Friday, October 19, 2007

Bird People in China

You've seen the rest, now see the best

Everyone's seen Takeshi Miike's Ichi the Killer (Koroshiya 1 , 2001), Audition (Odishon, 1999) and Dead or Alive (1999) and, as a result, most people tend to associate him with horror or yakuza films that push the envelope in terms of violence. All of these films were great. But I think the prolific Japanese filmmaker's best work may very well be 1998's quiet arthouse drama Bird People of China (Chûgoku no chôjin). I saw this last night and, well enough of my blather. Let Wikipedia do the work:

The Bird People in China (中国の鳥人 Chûgoku no chôjin) is a Japanese movie directed by Takashi Miike. The film is considerably more mellow in tone than some of the director's other works. The story tells of a Japanese businessman who is sent to assess some gems in a remote Chinese village and a yakuza, who is accompanying him to make sure his organization gets its proper share. The scenery of China is something not usually explored in Japanese Film and this was a massive change of pace for Miike, and a far cry from his oft-called upon violence and sexuality.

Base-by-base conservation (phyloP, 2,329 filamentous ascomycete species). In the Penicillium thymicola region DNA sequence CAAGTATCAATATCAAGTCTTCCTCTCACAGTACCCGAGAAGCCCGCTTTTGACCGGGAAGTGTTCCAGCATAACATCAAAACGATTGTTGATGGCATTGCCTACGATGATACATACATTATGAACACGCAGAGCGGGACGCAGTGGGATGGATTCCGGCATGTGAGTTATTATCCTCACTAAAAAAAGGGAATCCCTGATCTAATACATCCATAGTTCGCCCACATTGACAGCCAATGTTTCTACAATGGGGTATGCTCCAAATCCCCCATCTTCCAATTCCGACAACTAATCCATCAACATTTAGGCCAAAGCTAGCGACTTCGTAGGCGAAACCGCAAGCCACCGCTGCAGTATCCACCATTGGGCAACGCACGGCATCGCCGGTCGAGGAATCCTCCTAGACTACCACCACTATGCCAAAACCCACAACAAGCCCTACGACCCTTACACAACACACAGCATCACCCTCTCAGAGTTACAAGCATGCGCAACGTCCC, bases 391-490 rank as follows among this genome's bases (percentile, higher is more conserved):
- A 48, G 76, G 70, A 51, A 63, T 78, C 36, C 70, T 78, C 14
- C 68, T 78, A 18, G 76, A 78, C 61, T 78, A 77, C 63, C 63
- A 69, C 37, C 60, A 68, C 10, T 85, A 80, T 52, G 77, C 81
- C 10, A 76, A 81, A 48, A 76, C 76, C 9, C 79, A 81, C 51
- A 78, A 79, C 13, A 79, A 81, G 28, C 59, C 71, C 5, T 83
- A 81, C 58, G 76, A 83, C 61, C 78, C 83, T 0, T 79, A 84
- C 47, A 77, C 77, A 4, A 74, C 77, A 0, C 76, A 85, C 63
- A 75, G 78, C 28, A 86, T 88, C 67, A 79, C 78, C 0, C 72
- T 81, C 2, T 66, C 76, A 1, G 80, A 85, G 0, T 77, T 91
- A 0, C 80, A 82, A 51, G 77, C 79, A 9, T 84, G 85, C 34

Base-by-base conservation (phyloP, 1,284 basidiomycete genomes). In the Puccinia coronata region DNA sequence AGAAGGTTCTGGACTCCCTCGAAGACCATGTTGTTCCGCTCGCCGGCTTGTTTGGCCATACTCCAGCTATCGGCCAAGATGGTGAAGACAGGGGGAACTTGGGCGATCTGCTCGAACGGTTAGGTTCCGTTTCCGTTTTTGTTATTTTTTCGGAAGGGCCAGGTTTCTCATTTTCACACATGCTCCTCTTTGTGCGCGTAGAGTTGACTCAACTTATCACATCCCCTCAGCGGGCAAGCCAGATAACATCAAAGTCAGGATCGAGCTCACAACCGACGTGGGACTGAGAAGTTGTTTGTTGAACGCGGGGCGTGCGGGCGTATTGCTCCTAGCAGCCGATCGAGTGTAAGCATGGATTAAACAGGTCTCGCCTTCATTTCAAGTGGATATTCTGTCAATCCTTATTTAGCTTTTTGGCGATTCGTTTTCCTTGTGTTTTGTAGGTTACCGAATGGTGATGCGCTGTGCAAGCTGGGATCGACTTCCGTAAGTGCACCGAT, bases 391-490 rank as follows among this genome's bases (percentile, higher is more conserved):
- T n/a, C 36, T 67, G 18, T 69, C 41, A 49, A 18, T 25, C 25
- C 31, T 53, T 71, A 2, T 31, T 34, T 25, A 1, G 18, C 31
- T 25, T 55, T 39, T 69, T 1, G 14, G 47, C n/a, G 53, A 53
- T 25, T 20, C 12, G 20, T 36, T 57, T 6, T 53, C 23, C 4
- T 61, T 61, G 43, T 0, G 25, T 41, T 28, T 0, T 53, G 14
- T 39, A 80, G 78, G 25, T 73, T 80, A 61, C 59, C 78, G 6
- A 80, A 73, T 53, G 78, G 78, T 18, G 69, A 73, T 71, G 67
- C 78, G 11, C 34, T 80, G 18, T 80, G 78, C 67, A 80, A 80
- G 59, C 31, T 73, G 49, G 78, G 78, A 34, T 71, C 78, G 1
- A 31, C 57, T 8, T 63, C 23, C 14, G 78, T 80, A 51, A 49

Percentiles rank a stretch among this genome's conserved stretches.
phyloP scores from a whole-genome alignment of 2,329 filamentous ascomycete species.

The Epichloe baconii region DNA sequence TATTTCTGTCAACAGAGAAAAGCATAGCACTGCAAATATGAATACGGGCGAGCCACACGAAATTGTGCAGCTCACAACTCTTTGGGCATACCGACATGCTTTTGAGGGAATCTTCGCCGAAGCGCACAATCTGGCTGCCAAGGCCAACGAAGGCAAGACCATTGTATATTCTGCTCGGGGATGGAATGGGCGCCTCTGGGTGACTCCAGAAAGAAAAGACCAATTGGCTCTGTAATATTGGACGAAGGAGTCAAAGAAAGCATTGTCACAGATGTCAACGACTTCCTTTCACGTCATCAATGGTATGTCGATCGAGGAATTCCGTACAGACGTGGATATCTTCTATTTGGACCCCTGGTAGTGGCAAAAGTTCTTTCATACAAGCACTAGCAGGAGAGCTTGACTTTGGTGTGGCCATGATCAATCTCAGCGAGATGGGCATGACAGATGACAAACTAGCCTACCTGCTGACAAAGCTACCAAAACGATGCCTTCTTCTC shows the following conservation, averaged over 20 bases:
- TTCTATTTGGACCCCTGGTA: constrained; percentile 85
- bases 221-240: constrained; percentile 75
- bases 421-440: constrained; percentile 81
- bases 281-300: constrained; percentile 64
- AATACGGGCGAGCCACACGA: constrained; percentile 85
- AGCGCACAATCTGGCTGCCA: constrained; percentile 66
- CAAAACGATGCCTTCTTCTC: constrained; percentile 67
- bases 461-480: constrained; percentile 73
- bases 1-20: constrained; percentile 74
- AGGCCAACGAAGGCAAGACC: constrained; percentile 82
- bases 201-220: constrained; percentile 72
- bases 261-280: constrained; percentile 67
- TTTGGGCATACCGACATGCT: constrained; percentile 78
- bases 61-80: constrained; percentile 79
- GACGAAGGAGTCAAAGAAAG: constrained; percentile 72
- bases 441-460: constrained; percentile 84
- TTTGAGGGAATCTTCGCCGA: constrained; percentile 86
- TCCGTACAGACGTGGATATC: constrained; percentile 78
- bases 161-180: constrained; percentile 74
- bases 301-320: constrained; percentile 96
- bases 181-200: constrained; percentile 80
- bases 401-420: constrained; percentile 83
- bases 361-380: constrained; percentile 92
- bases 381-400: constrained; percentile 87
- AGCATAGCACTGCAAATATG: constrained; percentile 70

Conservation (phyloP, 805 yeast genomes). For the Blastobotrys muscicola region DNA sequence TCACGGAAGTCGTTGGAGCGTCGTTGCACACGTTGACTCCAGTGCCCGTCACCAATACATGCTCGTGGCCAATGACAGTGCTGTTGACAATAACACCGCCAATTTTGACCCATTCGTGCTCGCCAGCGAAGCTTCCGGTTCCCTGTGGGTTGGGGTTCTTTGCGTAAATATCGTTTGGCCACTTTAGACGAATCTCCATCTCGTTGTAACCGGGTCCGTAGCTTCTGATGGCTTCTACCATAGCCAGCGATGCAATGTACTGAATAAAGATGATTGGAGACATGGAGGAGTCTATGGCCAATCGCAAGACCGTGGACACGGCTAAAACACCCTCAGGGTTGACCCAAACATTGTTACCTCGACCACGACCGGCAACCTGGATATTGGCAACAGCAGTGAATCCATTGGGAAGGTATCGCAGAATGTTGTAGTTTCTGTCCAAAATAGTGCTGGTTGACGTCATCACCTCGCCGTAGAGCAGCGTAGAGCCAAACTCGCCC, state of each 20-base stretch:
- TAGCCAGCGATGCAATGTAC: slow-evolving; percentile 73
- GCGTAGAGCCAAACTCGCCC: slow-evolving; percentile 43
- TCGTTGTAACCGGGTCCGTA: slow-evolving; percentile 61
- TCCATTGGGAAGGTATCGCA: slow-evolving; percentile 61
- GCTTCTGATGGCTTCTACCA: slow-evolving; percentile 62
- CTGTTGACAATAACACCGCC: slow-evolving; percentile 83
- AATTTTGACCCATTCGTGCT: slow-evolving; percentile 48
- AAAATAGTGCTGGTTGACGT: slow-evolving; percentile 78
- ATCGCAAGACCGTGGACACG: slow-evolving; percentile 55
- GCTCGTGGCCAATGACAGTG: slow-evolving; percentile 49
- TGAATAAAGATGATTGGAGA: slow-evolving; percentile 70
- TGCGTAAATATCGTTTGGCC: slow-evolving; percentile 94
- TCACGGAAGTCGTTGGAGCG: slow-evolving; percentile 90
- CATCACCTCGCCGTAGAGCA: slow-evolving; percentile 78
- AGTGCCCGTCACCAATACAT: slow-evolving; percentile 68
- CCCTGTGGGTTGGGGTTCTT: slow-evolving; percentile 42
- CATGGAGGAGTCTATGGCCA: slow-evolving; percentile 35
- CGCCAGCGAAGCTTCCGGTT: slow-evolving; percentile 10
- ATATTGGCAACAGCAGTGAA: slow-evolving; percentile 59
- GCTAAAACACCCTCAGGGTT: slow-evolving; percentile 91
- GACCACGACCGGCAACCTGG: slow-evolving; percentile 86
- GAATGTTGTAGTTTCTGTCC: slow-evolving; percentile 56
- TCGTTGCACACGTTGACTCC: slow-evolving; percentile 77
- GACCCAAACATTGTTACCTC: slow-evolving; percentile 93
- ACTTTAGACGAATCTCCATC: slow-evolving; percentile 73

The film explores themes of Ecology and Third world vs. First world, it depicts the 'East' as a legendary place having a kind of mystical knowledge not shared by the West (including Japan), but twists its message by inserting the figure of the Grandfather who is a former British pilot. Near the end, the Yakuza soldier decides to kill all foreigners in order to keep the village away from civilisation, but is reminded that in order to get to the village he had to use trains and airplanes. All in all the movie's message is a mixed one, technology is a good thing and a bad thing, tradition is a good thing and a bad thing. Human suffering exists in both, but also human happiness. It is a complex message worthy of Miike, and the film shares the same humanistic message and feel which can be found in most of his output.

It's well worth a look and tops my short-list of the best Miike films, followed by #2 Audition and, taking the bronze at #3, Miike's other against-typecasting masterpiece, Zebraman (2004).


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